HTTPS and Gatling Recorder

HTTPS is HTTP over SSL or TLS security layer. It is designed to bring security in normal HTTP communication. This security is guaranteed with the server being issues certificate issued by a certification authority. Gatling is intercepting the traffic between server and client (browser) hence is considered intruder into safe HTTPS communications. There are several mechanisms provided by the recorder to handle this. Those are handled in HTTPS modes configuration. The easiest to use is “Self-signed Certificate”. In this mode Gatling is using a certificate which is not issued for web application being tested, hence browsers are recognizing it as invalid. Browsers give warning that certificate is invalid and asks for user’s permission to continue. Beware: in normal daily internet browsing such warning is a sign that something is wrong, your HTTPS connection might be sniffed, so be careful what data you provide in such cases. Some sites are configured in a manner that if the certificate is invalid you are unable to proceed. Here is how Firefox react in both cases. When there is a possibility to continue there is “Add Exception…” button.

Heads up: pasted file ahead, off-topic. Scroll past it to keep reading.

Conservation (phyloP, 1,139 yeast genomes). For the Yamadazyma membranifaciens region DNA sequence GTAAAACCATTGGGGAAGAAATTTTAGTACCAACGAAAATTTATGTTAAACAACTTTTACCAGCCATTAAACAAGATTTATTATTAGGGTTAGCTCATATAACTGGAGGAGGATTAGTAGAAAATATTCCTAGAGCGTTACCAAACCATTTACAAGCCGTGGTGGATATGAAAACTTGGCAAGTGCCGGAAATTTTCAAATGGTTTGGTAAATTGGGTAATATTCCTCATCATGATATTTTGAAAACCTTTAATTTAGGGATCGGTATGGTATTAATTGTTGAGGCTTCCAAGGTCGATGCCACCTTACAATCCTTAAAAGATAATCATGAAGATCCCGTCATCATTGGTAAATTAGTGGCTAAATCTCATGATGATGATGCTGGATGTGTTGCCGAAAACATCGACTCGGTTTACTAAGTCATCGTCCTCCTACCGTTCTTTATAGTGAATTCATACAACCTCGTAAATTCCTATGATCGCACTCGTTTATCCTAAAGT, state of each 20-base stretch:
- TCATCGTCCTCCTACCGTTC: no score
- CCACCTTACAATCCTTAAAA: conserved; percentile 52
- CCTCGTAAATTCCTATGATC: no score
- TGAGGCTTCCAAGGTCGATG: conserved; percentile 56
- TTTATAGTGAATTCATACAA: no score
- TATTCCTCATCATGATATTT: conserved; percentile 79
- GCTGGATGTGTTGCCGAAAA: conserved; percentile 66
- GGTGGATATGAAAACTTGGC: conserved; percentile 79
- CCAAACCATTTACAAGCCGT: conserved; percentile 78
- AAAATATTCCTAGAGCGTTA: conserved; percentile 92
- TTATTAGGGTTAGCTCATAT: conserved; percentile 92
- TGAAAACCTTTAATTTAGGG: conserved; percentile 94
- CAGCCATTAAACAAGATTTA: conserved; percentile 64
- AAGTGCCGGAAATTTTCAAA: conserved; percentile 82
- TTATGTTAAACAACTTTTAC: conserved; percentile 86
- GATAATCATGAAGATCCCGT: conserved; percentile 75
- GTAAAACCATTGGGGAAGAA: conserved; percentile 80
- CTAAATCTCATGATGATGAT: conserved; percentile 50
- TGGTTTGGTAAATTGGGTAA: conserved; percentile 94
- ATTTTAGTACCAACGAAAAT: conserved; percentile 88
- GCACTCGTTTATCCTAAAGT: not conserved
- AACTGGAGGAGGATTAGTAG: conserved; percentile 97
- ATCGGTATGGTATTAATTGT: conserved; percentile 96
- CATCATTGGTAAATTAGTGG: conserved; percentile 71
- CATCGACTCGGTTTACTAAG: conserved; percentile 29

Other options to handle certificate problem is “Provided Keystore” and “Certificate Authority” HTTPS mode. For both valid certificate should be issued for the domain under test. More details how to do this can be found Gatling Recorder page.

In case traffic that has to be captured is not browser-based tools that are used to simulate requests should provide support for handling missing valid certificates in case of “Self-signed Certificate”. If you custom code that sends SOAP is being written then Send SOAP request over HTTPS without valid certificates post describes how to work without valid certificates. This can be applied also in case of RESTful HTTPS call.

Use Gatling Recorder’s HAR Converter